the ones who have forgotten to listen.

Jesus’ response to Peter sounds pretty harsh, “Get behind me Satan!” However, I think this was
less of a rebuke of Peter and more to remind Peter of who was doing the leading. Peter was
acting as if Jesus had lost his way rather than believe that Jesus’ life and mission was radically
different from anything anyone had ever seen. I see Jesus reminding Peter of where he stood in
their relationship. If one is going to follow Jesus, we must get behind him and follow. Follow him
in the healings, miracles, and joys as well as the suffering, humiliation, and death of what we
hold most dear. Jesus doesn’t break relationship with Peter just because he doesn’t understand
or slips up, instead he tells him more about what claiming Jesus as Messiah means. He reminds
Peter that while he might have the knowledge of who Jesus is, he has to live out what that
means daily.

In Northern Lithuania there is a site called the Hill of Crosses where more than 100,000
crucifixes and other religious icons cover a hill. The exact origins of the Hill of Crosses remains
a mystery. Some people believe that these crosses began to appear in the mid 1800s and were
left by relatives who were mourning the loss of loved ones who’d died at the hands of the
Russian regime. The Czar forbade any religious expression which prevented proper burials of
those who were killed. This site was destroyed 5 times by the Russians who detested the site,
but under the cover of darkness, local citizens risked their lives to rebuild the site. What began
as a symbol of death turned into daily symbols of hope.

To Peter and the other disciples, the cross seemed to be the end and a terrible one at that. I
think today, we can sometimes view the cross in that way too. But as a resurrected people, we
know that the grave did not hold Jesus, that after three days he rose. Jesus showed us the
depth at which God would go to be close to all of their children, there is no limit. We see that the
cross has to hold both the reminders of the suffering and death as well as the hope and new life.
Verses 24 and 25 say, “If any want to become my followers, let them deny themselves and take
up their cross and follow me. For those who want to save their life will lose it, and those who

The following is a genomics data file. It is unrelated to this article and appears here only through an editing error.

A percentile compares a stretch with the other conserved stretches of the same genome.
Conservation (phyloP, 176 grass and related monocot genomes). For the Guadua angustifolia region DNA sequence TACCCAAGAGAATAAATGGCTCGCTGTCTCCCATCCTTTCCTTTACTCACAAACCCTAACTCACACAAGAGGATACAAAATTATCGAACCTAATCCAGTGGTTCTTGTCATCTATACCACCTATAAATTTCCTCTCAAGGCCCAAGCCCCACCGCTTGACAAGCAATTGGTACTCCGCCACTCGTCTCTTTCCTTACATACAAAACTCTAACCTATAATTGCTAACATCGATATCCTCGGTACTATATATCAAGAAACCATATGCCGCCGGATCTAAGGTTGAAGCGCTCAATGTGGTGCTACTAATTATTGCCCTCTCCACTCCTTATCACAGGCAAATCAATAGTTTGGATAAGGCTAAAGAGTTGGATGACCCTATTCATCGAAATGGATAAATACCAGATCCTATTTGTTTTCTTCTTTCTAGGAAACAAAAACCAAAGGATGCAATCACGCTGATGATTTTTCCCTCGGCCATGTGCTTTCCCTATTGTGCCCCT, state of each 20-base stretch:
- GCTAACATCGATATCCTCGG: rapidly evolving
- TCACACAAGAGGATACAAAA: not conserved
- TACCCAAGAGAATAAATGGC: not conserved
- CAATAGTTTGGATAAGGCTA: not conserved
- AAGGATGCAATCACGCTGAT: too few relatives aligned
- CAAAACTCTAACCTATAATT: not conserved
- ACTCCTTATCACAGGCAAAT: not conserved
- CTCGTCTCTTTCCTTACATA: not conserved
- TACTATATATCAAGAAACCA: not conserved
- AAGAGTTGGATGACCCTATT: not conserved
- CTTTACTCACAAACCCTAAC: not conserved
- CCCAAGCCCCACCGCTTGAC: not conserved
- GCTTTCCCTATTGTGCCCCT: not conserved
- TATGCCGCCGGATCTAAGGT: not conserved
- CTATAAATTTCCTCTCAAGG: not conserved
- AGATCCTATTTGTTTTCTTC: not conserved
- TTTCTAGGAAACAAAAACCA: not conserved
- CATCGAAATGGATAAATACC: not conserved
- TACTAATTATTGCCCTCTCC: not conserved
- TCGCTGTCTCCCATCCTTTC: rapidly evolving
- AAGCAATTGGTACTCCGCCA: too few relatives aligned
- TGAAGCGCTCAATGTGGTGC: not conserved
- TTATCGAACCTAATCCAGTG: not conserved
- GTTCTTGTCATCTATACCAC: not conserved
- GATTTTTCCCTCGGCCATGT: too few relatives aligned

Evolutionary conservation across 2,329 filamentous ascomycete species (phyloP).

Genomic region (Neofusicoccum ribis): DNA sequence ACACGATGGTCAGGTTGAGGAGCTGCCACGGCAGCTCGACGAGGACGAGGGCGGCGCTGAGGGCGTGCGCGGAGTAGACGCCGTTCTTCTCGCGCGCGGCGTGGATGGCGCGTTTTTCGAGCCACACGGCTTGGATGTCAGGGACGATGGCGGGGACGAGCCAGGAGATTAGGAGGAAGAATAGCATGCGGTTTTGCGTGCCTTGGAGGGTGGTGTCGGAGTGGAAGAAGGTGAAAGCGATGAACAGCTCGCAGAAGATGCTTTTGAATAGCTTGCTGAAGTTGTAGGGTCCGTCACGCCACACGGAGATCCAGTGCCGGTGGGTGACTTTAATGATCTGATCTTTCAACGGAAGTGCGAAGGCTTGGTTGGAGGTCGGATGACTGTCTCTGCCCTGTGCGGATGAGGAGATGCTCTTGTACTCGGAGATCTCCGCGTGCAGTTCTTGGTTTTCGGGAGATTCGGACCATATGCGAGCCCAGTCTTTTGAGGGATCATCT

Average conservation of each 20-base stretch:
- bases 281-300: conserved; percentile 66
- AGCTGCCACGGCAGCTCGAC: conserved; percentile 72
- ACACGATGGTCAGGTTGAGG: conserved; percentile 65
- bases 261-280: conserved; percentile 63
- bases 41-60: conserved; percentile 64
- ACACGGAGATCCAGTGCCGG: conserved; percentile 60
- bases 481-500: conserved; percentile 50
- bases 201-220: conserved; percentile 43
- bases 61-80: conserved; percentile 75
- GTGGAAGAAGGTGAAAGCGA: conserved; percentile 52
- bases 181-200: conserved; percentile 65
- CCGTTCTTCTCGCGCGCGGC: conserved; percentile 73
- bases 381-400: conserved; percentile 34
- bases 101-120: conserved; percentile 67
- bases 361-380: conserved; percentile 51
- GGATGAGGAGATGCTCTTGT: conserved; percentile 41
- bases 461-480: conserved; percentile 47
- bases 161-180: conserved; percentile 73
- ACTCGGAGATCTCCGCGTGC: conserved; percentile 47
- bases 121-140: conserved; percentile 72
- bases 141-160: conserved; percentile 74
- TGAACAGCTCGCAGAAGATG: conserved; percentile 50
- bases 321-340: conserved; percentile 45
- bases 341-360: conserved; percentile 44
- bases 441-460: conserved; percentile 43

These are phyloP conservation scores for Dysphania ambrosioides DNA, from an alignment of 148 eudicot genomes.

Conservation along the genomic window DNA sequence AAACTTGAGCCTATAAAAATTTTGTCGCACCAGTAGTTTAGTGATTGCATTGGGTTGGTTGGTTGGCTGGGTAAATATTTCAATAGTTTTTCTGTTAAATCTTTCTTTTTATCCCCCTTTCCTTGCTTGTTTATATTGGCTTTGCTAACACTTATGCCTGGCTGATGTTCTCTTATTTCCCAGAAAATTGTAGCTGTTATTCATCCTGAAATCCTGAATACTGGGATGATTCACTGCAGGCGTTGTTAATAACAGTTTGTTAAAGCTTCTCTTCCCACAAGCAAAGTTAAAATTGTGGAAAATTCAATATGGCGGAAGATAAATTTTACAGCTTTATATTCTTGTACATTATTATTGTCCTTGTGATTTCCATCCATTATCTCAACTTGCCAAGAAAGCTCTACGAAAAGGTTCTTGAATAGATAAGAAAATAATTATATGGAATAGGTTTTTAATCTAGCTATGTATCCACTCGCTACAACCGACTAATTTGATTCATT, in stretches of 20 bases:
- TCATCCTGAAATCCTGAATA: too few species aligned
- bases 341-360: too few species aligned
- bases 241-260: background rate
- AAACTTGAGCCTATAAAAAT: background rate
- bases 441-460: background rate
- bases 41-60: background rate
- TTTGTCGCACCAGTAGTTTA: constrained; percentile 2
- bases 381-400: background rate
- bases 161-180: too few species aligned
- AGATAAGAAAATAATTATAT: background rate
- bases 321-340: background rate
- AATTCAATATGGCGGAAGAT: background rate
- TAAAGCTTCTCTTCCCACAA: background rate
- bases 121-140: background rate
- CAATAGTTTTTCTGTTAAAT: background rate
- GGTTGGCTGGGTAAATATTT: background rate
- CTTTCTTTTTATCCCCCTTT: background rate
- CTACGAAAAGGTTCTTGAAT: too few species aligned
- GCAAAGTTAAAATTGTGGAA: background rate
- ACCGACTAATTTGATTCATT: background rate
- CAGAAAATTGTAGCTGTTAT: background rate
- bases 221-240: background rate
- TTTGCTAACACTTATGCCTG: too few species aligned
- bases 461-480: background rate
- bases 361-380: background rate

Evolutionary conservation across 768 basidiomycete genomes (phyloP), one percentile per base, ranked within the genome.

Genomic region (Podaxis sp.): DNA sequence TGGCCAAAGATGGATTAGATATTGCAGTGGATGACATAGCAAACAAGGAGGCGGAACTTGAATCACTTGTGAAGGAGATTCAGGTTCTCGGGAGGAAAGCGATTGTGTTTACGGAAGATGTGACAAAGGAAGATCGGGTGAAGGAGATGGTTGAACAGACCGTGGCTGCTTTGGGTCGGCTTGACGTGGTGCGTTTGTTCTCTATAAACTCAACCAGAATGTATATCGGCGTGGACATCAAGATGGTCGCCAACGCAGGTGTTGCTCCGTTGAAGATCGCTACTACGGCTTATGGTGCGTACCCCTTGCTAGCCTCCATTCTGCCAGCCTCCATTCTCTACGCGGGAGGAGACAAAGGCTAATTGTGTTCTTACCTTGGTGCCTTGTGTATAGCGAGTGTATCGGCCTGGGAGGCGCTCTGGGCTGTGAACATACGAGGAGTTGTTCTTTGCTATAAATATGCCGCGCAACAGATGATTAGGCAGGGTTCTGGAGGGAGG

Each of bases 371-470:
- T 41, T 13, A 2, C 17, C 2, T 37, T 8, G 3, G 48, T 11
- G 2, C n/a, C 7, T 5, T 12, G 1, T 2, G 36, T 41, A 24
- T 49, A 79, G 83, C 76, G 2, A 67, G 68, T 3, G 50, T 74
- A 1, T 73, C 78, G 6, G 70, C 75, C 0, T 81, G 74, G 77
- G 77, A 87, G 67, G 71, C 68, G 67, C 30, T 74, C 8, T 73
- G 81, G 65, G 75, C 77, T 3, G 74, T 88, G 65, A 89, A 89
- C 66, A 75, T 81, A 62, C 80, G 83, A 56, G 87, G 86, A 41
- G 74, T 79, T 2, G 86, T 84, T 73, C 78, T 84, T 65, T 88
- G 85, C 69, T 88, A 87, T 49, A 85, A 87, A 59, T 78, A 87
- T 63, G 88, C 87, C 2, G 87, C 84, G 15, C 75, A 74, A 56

lose their life for my sake will find it. For what will it profit them if they gain the whole world but
forfeit their life?” When Vernon and I talked about this part of the text this week, we talked about
what it actually means to give up your life. Beyond the material things in our lives, we are giving
up our family and friends, our minds, or mobility and eventually our physical life. As I pondered
this, my heart ached at the thought of letting go of these things and people. Jesus tells us that
yes, these are important and beautiful blessings, but when they become our focus and our goal
in life, we are missing the divine and eternal purpose that we are called to as disciples. No
matter how wonderful these earthly joys might be, they cannot compare to life eternal. Now I do
not believe that this was an invitation to the disciples or us to go in search of crosses to bear.
Rather we are to humbly give of ourselves with the hope that one day God’s love and law will
outshine the ways of this world.

It can be so tempting to accept the temporary pleasures or relief of pain instead of experiencing
the hurt. I think Peter’s response probably felt like a way out for Jesus and his seemingly harsh
response was to protect himself from the temptation of an alternative way. Jesus kept his mission in front of him, he knew what he must do. He knew his path included suffering, pain,
and ultimately death.

We will be tempted to find an alternative way to God’s plan and like Peter, we are going to be
learning and relearning our entire lives what it means to be Jesus’ disciples. We will not always
get it right, but each day that we have breath in our lungs we can continue to refocus and get
behind Jesus and listen more deeply to what Jesus was all about and try to live as his faithful
followers each and every day.

May it be so. Amen.


Rev. Emily Wilmesherr

Decatur Presbyterian Church

Decatur Ga

Sept 3, 2023